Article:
I realized that I had gotten 75% into the book and there was no real advancement into the plot of the book that was the actual tie to the original, and wasn’t sure if it was going to just end of a cliffhanger or have to escalate suddenly to get to the end. The latter ended up happening.

Now this isn’t to say I didn’t enjoy the ‘crisis of faith’ aspects of the book, I loved those aspects of the original too. However it just wasn’t done nearly as well and the balance of it vs the rest of the book was incredibly lopsided.

I also was pretty upset to learn that how Legion is tied to The Exorcist is essentially a retcon of the ending to the original. I’m going to have that listed below in white, so if you wanted to read it or don’t want it spoiled [apparently for the movie universe, Exorcist 3 covers the plot of Legion but I haven’t seen it] avoid the white section below.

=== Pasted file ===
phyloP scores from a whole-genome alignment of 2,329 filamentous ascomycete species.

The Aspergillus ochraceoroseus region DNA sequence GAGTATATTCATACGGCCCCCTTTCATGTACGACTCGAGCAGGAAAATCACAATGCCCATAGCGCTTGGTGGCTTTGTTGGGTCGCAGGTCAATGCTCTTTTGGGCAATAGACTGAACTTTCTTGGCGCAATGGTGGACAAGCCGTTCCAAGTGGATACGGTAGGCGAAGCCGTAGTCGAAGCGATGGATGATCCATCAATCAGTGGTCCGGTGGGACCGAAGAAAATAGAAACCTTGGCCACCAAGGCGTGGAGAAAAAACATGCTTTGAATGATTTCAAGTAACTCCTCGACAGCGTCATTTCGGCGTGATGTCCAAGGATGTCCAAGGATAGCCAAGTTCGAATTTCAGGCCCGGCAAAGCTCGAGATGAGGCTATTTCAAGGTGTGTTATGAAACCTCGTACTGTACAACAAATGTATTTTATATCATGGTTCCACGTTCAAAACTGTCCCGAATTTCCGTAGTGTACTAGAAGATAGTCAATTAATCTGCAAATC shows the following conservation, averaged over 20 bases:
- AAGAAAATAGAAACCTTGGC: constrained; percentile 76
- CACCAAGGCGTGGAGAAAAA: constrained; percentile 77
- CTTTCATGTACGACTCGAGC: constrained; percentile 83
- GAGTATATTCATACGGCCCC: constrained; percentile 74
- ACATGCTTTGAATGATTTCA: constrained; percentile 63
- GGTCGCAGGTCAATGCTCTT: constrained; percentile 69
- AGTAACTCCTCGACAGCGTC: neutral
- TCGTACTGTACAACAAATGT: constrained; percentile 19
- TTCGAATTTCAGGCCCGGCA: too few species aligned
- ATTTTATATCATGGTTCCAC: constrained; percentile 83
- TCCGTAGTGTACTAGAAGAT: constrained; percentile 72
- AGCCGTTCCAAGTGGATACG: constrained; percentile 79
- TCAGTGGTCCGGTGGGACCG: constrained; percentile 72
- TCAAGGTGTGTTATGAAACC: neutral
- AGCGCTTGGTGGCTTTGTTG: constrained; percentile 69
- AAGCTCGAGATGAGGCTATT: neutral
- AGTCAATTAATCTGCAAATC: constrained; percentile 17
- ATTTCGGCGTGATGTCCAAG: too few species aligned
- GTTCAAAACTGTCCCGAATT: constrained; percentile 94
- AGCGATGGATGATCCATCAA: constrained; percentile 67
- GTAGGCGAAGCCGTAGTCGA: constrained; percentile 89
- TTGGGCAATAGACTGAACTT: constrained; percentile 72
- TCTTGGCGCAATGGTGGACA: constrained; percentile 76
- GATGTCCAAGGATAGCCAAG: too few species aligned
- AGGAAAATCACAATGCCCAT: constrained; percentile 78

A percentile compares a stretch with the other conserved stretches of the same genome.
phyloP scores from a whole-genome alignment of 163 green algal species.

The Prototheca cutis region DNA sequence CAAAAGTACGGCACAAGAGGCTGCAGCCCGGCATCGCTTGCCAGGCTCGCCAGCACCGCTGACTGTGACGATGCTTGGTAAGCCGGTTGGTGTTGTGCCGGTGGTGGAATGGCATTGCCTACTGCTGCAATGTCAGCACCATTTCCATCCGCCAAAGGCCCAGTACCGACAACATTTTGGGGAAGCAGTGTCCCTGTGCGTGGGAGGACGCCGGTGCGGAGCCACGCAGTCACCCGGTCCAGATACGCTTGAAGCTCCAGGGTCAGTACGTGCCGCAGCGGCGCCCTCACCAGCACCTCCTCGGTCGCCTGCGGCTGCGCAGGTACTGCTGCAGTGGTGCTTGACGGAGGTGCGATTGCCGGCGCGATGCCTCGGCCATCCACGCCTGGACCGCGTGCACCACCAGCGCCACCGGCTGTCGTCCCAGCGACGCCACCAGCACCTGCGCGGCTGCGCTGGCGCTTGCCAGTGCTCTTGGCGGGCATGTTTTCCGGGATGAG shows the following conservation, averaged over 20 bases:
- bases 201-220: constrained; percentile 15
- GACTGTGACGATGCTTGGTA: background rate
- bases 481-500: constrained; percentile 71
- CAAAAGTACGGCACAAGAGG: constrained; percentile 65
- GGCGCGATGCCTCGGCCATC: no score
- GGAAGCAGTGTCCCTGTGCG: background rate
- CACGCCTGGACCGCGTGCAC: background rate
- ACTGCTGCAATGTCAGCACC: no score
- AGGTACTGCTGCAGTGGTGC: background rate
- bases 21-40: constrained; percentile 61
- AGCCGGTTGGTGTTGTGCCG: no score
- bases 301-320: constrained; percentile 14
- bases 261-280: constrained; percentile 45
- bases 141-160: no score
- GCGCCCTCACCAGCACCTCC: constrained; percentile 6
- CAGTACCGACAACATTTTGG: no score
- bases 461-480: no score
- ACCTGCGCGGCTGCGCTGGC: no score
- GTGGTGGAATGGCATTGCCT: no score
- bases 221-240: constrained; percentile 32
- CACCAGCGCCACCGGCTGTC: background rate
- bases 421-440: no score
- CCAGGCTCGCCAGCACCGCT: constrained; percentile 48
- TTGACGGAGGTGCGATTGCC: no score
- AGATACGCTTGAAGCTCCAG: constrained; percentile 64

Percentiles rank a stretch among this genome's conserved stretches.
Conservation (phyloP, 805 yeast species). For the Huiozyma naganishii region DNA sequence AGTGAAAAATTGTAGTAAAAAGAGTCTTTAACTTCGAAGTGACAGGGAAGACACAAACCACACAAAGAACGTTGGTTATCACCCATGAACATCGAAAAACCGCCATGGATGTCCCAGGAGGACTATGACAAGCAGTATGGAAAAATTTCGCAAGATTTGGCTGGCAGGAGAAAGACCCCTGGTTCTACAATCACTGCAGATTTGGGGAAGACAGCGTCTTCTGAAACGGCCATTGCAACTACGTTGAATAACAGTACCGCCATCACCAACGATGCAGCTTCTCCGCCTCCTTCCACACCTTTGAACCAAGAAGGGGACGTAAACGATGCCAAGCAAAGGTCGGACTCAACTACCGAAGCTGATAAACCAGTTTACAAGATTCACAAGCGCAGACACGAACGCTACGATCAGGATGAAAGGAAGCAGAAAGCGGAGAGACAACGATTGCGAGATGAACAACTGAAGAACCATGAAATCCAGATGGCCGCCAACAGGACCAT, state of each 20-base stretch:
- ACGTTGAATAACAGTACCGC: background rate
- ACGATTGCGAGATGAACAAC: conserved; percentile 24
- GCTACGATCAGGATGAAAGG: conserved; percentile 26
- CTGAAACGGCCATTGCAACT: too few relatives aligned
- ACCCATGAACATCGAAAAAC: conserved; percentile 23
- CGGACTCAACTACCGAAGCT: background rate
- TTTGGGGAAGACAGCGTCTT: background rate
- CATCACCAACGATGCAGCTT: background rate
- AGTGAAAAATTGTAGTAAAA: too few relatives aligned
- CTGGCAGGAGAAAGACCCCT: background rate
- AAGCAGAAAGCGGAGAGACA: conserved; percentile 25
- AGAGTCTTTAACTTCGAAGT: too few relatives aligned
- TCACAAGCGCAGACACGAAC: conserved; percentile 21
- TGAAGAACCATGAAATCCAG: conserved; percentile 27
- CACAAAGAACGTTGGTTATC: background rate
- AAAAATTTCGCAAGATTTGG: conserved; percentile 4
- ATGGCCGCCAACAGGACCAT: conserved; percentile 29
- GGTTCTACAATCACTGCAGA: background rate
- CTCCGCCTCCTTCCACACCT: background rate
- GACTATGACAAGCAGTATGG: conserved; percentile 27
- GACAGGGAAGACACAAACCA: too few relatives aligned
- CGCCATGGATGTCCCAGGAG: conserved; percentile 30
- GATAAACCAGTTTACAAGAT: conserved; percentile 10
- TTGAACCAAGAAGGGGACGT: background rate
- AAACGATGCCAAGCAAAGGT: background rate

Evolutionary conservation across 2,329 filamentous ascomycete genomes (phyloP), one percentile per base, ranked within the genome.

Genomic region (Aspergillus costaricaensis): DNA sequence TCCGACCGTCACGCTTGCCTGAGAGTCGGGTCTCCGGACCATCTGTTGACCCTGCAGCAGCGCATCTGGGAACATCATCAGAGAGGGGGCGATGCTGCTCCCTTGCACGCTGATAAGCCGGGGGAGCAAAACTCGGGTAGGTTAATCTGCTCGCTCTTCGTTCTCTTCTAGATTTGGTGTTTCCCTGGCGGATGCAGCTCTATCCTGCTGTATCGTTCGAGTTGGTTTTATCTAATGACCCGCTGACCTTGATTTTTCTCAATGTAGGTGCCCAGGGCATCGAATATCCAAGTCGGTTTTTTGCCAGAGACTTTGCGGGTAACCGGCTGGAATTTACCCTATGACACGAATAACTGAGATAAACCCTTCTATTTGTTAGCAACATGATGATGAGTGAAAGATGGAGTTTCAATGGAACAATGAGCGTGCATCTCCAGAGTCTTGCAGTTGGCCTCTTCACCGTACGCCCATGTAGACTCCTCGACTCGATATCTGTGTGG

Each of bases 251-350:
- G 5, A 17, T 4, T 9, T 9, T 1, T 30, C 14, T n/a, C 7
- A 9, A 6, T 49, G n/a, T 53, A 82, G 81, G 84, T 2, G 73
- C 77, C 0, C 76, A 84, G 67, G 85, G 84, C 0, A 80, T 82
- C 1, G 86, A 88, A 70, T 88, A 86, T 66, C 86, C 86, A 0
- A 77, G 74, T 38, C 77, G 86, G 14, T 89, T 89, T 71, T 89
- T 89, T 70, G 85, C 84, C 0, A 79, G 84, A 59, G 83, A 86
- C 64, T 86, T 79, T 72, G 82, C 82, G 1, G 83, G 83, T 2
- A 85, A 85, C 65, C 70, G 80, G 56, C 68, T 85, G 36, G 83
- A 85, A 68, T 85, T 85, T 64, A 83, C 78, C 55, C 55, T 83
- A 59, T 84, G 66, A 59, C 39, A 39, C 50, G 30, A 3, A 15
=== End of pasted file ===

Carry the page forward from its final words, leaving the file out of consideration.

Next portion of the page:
So… Father Karras kinda sorta survived apparently? Which really feels like it completely undoes his sacrifice to save Regan [and the world] and how impactful his death was. So apparently after he sacrifices himself, Pazuzu is pissed he’s tricked out of Regan, and allows for another spirit/demon to enter Karras. However this being isn’t as powerful and obviously is dealing with a broken body. It scares the priest who was supposed to bury Karras to death, and throws him in the casket instead, leaving Karras’ body to just sort of wander around for years. His soul is gone, so he’s just a sort of shell/conduit. He’s found and put in a mental institution because he’s mostly catatonic and doesn’t have any records to identify him. The demon/spirit is either the actual dead spirit of the man who was the ‘Gemini Killer’ in the book [inspired by the Zodiac Killer] or is the demon that also possessed the man who was the Gemini Killer to make him kill. [I wasn’t sure which was which and online there also seems to be arguments about it too – so who knows.] Because of Karras’ broken body and being weak, it takes about 15-20 years of catatonia for him to truly be able to possess and control Karras; only to find that he’s in a mental institution and strapped up in a straitjacket in a well-guarded padded room. [Can’t really do serial killer/demon-y stuff when in that state.] So he becomes ‘Legion’ [for he is many] because he’s able to fracture himself and possess other people, sometimes multiple at the same time, to do his bidding. He possesses the others in the mental institution because mentally they’re ’empty vessels’ and easy targets. Through them, he continues his murder spree.